We loved watching Perry and all the other stars our huge TV. “Huge TV” meant something different in the 50’s. It didn’t mean a 90” HD TV. It meant a very large square box, made of metal or wood, containing all manner of tubes and wires; and it employed a great big glass and metal “cathode ray” tube. The thing had dials on the front. And no “remote”. The whole “set” weighed 40 or 50 pounds. It had one speaker.
I live in a building where many of my neighbors have TV’s not that far removed from the huge boxes of the 50’s. We’re old people, in a senior building. The main difference in my neighbor’s TV’s and the 50’s models: they’re made of plastic now, and they contain components such as transistors or circuit boards. But they’re still huge, bulky things. As for myself, I waited years to buy a flat-screen TV, because I was afraid I wouldn’t be able to figure out its controls — how to operate it. I talked to my young friend Petri, who basically said, “Don’t worry. The TV will have all you need; it’ll just have more than you need”. (She knew me.) “But it’ll have the cable connection and functions you want”. So I bought a 19” one for $150, containing a DVD player. I know! You’re not supposed to do that! “What happens when the DVD breaks?” — I solved that by not watching DVD’s! That way it will never break. – I do my blogging, instead of watching movies. Heck, I haven’t been to a movie theater in nine years. My then-girlfriend took me to see “Neil Young’s Heart Of Gold”. It was so good, I haven’t felt the need to go to any more movies.
I know it’s complicated. Try not to let it overwhelm you.
Back to the 50’s: Around 1957, during one of his weekly shows, Perry Como said, “Next week, we are going to do something fabulous! We will demonstrate the newest technology in sound. It’s called stereo. What I will need you to do is this: put your radio about 10-15 feet from your TV set, before we come on the air next week. Turn your radio to your NBC Network station. Then, turn on my show. We will show you what stereo is”.
Dad got really excited. Well, if we ever missed the Como show, we wouldn’t miss next week’s. Talk about destination TV! — Dad was just like Grandpa. He was very interested in technology. He built a little “crystal radio” when he was a mere lad. He could pull in radio broadcasts, back in the 30’s, on his homemade device.
My Dad, Al Bowles, Jr., teaching his class at Rex Radio School, Seattle, WA, circa 1950.
Don’t ask me to explain a crystal radio, because I never did figure them out. Like I tell my friends, my dad was the genius of the family. — But Dad started with that toy-like device, and went on to build a tube radio in the late 30’s-early 40’s; and then he became an actual radio broadcaster in the mid-40’s. He spun jazz records at KXA in Seattle, plus he wrote a column for a great national jazz magazine, “Platter Chatter”. He got so good, so fast, that he was soon working as an instructor at Rex Radio School.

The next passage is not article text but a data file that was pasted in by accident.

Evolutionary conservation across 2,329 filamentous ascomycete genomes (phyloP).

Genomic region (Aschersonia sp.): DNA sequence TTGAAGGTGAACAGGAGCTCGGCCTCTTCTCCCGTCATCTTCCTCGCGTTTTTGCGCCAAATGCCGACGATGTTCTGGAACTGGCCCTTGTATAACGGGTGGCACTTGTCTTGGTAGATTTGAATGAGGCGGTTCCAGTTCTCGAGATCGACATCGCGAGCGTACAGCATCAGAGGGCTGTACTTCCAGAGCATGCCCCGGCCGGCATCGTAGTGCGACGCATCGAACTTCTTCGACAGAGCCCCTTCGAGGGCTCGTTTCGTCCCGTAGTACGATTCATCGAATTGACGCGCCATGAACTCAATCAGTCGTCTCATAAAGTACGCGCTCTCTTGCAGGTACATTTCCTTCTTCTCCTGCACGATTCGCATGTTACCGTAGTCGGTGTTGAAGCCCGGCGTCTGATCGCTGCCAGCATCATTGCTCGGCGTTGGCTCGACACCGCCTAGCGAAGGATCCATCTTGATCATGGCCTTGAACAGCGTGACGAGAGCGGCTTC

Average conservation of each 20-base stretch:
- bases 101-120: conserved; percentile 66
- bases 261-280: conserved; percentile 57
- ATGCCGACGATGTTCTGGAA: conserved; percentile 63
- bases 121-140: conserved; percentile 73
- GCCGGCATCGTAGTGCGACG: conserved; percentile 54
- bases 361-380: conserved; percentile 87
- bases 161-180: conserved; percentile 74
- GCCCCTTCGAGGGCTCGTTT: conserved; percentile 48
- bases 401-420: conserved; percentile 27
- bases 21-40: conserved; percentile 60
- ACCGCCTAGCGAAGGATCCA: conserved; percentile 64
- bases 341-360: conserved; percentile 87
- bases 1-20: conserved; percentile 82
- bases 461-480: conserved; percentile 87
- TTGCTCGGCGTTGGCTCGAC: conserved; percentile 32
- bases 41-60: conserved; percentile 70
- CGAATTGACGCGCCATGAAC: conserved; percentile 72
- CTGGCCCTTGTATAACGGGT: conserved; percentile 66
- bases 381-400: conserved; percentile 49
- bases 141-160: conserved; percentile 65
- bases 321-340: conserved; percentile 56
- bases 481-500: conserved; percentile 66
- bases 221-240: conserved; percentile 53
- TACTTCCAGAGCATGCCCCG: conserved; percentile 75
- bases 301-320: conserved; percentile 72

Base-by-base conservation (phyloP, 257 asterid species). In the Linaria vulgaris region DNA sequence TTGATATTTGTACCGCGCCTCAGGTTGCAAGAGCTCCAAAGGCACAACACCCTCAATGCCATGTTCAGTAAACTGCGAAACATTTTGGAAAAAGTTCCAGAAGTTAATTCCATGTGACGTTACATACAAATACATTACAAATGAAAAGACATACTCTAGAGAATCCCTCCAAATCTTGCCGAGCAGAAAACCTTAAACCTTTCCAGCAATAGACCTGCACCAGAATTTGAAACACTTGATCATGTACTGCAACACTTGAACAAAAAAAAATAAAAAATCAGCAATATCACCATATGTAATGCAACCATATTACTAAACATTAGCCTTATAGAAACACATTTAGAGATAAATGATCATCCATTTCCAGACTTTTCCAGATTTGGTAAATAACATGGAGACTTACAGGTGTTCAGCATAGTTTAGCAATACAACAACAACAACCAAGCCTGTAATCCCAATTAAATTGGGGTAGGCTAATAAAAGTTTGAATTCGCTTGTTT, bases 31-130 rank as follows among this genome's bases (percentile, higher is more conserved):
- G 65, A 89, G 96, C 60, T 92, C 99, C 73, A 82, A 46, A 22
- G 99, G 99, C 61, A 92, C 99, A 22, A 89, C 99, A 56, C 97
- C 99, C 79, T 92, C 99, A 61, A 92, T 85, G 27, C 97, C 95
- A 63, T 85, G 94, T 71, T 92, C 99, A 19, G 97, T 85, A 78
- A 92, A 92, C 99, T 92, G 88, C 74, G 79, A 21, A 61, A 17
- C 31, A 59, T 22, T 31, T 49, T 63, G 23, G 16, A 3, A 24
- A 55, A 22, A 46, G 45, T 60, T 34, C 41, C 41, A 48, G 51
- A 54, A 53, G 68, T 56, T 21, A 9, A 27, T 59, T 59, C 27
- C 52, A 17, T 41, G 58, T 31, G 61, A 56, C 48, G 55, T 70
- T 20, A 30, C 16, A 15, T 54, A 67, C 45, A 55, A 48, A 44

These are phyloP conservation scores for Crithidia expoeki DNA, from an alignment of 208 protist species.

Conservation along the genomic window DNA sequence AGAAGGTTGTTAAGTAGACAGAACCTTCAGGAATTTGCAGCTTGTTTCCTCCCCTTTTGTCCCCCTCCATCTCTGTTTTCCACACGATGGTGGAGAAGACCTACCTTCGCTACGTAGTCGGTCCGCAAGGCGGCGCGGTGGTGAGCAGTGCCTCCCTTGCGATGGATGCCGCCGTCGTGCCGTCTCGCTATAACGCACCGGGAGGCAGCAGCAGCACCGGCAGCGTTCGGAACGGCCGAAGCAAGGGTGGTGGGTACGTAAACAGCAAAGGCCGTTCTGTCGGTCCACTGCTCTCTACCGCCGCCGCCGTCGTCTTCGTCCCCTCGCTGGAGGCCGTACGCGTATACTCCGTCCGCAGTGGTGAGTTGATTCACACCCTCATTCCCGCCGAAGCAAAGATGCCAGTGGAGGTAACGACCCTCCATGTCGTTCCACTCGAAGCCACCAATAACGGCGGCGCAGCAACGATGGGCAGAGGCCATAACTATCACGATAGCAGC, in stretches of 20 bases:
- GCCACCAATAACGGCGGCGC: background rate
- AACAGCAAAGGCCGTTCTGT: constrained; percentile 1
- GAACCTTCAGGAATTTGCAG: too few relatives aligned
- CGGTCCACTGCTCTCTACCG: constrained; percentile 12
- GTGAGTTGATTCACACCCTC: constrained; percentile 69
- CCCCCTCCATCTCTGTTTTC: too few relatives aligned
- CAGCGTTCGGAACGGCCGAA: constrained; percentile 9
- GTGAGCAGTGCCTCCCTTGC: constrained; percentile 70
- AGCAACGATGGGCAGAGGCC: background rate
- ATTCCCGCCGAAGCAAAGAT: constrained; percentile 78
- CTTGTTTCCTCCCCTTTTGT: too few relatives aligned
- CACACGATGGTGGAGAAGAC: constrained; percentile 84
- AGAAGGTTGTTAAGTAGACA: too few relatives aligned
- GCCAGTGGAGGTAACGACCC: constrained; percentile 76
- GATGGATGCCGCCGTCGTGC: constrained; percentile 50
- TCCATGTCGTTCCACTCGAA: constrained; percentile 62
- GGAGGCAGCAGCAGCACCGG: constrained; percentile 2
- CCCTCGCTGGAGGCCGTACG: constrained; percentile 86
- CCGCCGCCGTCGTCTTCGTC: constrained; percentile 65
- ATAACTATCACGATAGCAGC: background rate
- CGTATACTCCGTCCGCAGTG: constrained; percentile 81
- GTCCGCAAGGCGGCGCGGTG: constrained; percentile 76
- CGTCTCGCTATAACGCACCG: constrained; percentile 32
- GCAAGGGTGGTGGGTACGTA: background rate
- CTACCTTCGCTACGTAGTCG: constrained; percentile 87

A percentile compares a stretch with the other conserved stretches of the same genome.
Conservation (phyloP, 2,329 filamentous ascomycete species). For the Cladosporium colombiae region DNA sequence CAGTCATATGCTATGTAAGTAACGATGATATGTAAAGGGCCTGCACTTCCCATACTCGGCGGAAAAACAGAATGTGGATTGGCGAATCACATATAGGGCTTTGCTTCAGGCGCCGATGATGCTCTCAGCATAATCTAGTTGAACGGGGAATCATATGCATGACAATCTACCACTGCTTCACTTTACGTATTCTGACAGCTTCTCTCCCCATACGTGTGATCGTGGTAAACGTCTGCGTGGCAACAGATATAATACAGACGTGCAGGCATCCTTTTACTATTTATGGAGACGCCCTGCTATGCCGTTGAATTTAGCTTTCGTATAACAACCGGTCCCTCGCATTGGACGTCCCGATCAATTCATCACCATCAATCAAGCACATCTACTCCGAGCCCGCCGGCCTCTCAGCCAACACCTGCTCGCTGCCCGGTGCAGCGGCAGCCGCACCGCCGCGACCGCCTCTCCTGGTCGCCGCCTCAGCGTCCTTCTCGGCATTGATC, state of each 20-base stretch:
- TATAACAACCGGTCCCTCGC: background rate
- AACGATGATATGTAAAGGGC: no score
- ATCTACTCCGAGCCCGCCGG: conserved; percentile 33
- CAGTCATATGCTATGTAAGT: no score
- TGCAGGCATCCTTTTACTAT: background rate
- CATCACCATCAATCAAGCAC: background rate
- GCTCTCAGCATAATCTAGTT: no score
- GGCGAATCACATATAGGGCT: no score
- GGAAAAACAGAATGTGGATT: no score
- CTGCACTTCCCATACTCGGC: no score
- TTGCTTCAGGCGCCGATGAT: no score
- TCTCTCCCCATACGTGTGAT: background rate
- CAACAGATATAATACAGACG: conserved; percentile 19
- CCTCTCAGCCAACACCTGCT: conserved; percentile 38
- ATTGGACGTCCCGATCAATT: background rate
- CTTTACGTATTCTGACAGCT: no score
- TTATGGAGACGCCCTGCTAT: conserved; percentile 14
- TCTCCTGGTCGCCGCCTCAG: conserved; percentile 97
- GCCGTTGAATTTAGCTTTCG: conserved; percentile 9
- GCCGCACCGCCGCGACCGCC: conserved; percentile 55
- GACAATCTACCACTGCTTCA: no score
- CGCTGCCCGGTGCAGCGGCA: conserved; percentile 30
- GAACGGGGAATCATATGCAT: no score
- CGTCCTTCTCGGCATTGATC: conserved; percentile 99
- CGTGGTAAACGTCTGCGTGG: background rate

The big night finally arrived. At least two hours before Perry Como was due to come on, Dad took our family radio (yes, we had what were referred to as “family radios”), a gargantuan Philco brand, featuring wooden cabinetry with art deco styling, and placed it 15 feet away from the TV. He precisely placed them in alignment. Then, he put his favorite TV-watching chair directly in the middle of the huge devices. I think, shortly before show-time, Mom probably popped some Jiffy Pop (ya’ll may know it as Jolly Time – it’s about on par with microwave popcorn – maybe worse).
My family, circa 1953: Dad Al, Jr.; Mom Jeannie, author, brother Al III.
At the appointed time, Dad switched the TV on, rotated the “tuning dial” to the channel which carried the NBC Network (we had two TV channels at the time), and he made sure the needle on the radio’s tuning dial was pointing to the NBC Radio Network station. And the Perry Como Show came on.
After the usual opening segment, complete with a mellow song from Mr. Como, he announced, “And now, we are going to present the first nationwide demonstration of a wonderful new innovation in sound: stereo! Turn your radios on, folks!” Dad jumped out of his chair, turned on the radio and sat back. We held our collective breath. (I’ve read that before: people always write, “We held our collective breath”.) Well, we did.
And then, Perry Como walked across the stage floor. We could sense him walking – we could almost feel his footsteps. It seemed as if he was walking across our floor, because as he walked, the sound went from the TV speaker to the radio speaker! It was phenomenal. Dad was flabbergasted. And of course, he was processing the whole thing out loud, in real time: “Did your see that? Did you hear that? Wow, listen to that! That’s amazing.”
Perry Como then divided his band into two sections and had them play. You heard half of the band playing on the radio, and the other half on the TV! We were all flabbergasted. Just drained, by the time the program was over.
— Here is the strangest thing of all: TV didn’t become stereo TV for years. Instead, radio started broadcasting in stereo, and records were manufactured in stereo. As soon as it was financially possible, the Bowles household was sporting a new stereo outfit. With not just an AM band, but a new “FM” band, plus a stereo long-playing phonograph. And soon, Beatles records began making their way into the house….